To excel at basketball, it’s mind over matter

Elite basketball coaches value psychological traits as a prime game skill

five middle-school girls play basketball

Physical skill is important for success in sports such as basketball. However, communication skills, confidence and a good attitude may be what gets players to the top of the game.

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Want to be a great basketball player? You’ll need to be fit. Being tall can help, too. But coaches seeking elite athletes don’t just look for such physical traits. In fact, those are way down their list, according to a new study. What interests top coaches most is what’s in your head.

Michael Rogers is a PhD student at the University of South Australia in Adelaide. For the new study, published in Sports Medicine, he surveyed 90 coaches from 23 countries. They coached college, professional and international basketball players, both men and women. Rogers asked what they looked for when recruiting players.

The coaches came up with 35 key traits. Some were physical, such as endurance and speed. Others were psychological, such as attitude, confidence and motivation. Then the coaches ranked which attributes they valued most. And psychological traits came out on top. The most prized traits were competitiveness, work ethic and attitude. Coachability and toughness also made the top five. All are psychological. Only one physical trait — agility — made the top 10.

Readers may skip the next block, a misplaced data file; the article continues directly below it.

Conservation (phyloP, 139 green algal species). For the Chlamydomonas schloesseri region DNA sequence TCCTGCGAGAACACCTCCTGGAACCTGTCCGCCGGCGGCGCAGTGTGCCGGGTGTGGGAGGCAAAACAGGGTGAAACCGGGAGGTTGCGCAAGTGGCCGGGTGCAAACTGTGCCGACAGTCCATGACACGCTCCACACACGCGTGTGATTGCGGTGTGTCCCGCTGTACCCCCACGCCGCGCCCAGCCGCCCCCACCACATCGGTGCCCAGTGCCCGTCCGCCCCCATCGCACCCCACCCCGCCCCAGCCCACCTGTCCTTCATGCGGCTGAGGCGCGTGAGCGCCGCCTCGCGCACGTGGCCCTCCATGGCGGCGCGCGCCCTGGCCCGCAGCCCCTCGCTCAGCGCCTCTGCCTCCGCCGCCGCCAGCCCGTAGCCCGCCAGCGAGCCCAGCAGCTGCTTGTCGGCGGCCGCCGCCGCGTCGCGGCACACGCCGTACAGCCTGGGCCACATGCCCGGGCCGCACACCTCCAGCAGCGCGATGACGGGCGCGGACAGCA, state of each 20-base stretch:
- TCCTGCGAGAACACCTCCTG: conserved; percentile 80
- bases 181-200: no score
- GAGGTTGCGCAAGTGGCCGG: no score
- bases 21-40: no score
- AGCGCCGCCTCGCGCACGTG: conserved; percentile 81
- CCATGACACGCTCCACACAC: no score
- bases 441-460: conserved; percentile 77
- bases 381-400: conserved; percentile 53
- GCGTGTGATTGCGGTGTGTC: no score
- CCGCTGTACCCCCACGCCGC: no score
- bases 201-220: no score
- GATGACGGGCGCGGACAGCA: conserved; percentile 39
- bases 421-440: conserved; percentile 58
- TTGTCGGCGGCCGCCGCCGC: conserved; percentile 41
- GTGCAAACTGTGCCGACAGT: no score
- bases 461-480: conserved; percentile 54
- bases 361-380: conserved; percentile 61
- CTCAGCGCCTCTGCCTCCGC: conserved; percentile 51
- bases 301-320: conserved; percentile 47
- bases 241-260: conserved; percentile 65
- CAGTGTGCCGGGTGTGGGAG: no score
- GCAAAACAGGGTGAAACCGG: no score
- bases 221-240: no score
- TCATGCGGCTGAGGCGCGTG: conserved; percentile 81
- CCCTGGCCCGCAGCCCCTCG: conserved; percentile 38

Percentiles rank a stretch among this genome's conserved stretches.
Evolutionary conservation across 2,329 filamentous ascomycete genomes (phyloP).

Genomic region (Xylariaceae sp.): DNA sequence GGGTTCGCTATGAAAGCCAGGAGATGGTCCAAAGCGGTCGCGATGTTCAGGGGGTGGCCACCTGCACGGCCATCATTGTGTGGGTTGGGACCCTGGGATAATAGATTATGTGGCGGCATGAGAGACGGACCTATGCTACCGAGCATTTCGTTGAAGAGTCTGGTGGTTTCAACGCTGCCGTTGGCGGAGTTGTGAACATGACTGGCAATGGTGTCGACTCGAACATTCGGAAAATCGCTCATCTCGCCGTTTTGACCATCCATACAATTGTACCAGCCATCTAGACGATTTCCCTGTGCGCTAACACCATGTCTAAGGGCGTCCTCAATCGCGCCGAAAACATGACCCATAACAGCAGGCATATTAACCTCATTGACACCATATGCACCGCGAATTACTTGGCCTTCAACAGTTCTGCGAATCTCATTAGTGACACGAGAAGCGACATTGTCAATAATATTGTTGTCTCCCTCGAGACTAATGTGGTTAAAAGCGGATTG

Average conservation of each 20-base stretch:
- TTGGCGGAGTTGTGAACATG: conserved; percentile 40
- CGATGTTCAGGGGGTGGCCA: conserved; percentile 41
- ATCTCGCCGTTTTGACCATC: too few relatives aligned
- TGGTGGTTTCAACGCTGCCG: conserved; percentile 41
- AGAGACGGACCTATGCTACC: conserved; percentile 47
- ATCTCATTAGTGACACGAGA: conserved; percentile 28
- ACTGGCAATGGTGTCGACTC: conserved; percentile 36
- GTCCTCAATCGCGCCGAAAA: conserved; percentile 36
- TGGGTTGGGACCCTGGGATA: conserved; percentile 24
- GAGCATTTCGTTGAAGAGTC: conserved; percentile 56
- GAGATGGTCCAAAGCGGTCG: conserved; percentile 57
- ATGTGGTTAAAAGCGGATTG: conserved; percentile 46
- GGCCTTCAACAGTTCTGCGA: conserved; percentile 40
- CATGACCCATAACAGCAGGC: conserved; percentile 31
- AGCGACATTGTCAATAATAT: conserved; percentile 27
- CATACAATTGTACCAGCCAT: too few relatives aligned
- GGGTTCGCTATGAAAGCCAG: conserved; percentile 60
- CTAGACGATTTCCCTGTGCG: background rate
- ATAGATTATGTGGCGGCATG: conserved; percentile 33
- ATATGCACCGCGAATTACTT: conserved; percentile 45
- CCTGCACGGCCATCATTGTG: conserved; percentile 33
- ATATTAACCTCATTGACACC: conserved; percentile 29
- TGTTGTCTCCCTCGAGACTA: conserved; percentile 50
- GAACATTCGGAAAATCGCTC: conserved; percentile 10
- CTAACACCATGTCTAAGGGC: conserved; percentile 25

These results don’t mean physical skill isn’t important. But they do suggest it’s not enough. To excel in sports at elite levels, you need the right mindset. Top coaches want players who are “optimistic, easily taught and trained — and determined to be more successful and to work harder than others,” Rogers says.

Timothy Baghurst specializes in coaching education. He is a professor at Florida State University in Tallahassee. The new findings did not surprise him.

Researcher Michael Rogers explains his research and what it might mean for young athletes and their coaches.

Among athletes with similar fitness, he says, “psychological characteristics define winners and losers.” But few student athletes are taught these skills, he adds. “Most coaches don’t teach communication skills or confidence or how to control anxiety.” Still, he says, knowing these traits are important may help aspiring athletes.

The study was funded by Basketball South Australia. The group promotes basketball and wants to know how to find players who can help Australia win Olympic medals. But this study could do more than help Australia bring home the gold, says coauthor Grant Tomkinson. He is Rogers’ advisor at the University of South Australia. The study’s lessons go beyond sports, he says. “I think it’s a life lesson. If you focus on the little things, such as attention to detail, having heart and communicating properly, it can lead to success in all aspects of life.”

Avery Elizabeth Hurt is a science journalist and author who hasn’t yet met a field of science that doesn’t fascinate her. 

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